This time of year the streets become filled with cyclist eager to get get back in the saddle and ramp up their mileage.  This is also that time of year our physiotherapists start to see an increase in cyclists struggling with knee pain.

A common cause of knee pain in cyclists is known as patellofemoral pain syndrome, which is an irritation of the joints,  formed between the femur or thigh bone and the knee cap.  The cause of this irriatation can be vast, hence, we always recommend you have a knowledgable physiotherapist assess your condition to determine what the underlying cause of the problem really is.  The two most common reasons for having this issue as a cyclist is due to poor bike fitting and/or muscle imbalances.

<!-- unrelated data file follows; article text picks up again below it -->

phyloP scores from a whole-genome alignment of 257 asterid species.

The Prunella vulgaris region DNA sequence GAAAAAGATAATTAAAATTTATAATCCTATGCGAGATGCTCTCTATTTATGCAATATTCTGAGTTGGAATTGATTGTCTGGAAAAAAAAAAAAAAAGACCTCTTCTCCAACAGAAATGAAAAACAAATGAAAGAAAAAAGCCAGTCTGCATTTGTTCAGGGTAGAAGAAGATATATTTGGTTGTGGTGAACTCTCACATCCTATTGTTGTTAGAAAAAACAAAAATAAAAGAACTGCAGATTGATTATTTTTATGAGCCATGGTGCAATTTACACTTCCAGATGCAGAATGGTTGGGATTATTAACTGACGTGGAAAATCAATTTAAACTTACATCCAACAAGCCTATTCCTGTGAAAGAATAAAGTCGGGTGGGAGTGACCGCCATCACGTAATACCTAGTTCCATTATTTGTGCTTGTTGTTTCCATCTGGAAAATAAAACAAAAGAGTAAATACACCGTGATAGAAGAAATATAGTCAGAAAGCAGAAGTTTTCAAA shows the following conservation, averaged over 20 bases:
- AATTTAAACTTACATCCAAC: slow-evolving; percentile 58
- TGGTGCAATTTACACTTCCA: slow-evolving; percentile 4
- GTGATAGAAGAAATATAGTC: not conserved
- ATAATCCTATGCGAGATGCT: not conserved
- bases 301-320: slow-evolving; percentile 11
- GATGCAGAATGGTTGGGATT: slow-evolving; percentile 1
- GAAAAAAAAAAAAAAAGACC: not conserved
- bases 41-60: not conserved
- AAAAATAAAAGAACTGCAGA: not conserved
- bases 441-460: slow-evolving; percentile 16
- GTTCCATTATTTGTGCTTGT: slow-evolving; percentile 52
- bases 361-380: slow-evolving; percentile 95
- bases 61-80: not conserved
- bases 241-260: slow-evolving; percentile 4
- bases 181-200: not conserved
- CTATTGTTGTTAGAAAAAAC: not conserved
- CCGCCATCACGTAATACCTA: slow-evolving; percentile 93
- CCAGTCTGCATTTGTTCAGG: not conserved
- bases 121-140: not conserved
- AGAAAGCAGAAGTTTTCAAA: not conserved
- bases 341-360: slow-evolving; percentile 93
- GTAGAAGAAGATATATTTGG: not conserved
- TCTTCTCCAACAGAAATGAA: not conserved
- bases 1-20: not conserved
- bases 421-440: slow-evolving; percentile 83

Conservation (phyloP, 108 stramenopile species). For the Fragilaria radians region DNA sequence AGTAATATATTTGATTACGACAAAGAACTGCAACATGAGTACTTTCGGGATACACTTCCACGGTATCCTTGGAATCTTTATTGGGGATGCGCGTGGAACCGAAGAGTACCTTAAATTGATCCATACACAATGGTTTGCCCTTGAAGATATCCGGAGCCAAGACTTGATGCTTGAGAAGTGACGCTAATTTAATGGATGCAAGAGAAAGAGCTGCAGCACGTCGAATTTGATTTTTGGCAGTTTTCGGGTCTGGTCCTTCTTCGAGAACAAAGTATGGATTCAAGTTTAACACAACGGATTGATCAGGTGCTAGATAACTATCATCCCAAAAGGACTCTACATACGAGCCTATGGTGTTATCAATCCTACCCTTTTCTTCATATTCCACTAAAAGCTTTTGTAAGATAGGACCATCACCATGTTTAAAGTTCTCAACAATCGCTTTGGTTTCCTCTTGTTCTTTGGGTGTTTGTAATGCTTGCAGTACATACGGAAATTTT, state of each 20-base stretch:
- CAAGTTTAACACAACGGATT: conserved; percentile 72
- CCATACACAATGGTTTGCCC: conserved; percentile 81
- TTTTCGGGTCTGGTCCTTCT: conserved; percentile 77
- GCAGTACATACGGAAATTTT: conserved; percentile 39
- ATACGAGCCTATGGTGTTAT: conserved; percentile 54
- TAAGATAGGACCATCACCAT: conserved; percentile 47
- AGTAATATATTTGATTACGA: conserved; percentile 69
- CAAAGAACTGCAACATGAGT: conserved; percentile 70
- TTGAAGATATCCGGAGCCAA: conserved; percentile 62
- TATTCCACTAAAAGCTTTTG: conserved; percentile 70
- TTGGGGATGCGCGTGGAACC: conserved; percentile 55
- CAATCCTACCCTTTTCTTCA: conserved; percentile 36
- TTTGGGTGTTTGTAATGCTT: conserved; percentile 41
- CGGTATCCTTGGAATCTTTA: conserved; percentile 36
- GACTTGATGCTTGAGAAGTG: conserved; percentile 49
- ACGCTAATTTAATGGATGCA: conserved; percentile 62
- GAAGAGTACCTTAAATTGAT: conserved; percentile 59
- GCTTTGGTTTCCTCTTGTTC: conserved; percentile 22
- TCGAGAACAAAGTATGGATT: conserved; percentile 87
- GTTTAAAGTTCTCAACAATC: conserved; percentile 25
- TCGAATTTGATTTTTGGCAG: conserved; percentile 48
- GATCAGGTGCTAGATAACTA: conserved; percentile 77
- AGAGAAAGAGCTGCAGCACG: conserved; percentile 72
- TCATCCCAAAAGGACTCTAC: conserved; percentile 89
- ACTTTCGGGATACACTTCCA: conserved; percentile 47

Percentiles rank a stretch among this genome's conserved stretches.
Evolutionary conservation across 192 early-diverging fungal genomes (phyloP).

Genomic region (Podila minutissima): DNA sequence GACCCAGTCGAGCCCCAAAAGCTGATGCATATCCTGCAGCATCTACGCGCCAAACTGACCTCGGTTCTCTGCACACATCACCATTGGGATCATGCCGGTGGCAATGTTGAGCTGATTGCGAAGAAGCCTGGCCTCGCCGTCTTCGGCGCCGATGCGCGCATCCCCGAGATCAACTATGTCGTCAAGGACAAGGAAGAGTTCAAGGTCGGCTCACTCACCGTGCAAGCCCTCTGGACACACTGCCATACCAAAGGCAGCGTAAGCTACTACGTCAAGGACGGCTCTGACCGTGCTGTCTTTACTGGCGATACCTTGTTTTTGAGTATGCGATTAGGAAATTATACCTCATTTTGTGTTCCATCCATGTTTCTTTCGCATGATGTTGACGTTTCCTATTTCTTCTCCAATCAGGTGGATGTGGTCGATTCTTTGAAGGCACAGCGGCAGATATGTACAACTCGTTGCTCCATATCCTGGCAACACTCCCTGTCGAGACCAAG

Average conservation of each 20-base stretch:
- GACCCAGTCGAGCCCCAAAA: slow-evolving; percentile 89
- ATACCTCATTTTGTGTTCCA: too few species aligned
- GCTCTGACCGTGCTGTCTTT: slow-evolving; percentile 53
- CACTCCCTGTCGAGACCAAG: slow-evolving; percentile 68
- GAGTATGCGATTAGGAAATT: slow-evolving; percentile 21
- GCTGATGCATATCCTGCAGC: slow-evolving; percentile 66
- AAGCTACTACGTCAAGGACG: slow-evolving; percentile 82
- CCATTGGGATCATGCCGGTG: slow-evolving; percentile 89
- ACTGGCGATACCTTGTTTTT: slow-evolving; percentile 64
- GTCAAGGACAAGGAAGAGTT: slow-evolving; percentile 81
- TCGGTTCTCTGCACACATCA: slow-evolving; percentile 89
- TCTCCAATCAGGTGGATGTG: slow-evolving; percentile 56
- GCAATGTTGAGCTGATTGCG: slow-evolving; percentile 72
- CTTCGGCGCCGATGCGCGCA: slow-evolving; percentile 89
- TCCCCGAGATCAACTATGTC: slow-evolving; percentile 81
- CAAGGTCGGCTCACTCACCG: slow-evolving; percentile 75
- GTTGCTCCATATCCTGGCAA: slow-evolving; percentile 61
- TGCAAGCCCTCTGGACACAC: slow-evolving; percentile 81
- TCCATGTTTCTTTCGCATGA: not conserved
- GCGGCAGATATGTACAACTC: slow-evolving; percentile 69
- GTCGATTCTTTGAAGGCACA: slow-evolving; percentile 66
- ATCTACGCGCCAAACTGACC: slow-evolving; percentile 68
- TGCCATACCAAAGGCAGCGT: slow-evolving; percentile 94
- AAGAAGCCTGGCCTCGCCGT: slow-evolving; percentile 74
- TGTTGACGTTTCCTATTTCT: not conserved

Proper bike fitting is imperative to ensure our body is functioning in its most optimal positioning.  The common fault we see in cyclist is attributed to the alignment of the knee as we pedal.  You need to ensure the the knee doesn’t turn inward or outward as you pedal.   Your leg should act like a “piston” that moves up and down without deviating to one side or the other.  See the figure below.

Deviation of the knee internally or externally can be caused by improper foot positioning, angulation of your float and/or muscle imbalances in the knee and hip.

Often times, evaluation of the hip is missed when looking at knee pain.  Most individuals don’t realize the impact the hip stabilizers have on the functionality of the knee.  Many of the hip muscles are responsible for controlling and stabilizing the the thigh bone.  A lack of hip strength will often, either allow the thigh bone to turn inward when pedalling or place more strain on surrounding muscles to compensate for the lack of stength, which inturn leads to repetative strain. Proper evaluation of patellofemoral pain syndrome requires that your physiotherapist not only treat the injured or affected area but also look at other definciencies above and below the affected area and correct those aswell.  Happy Cycling!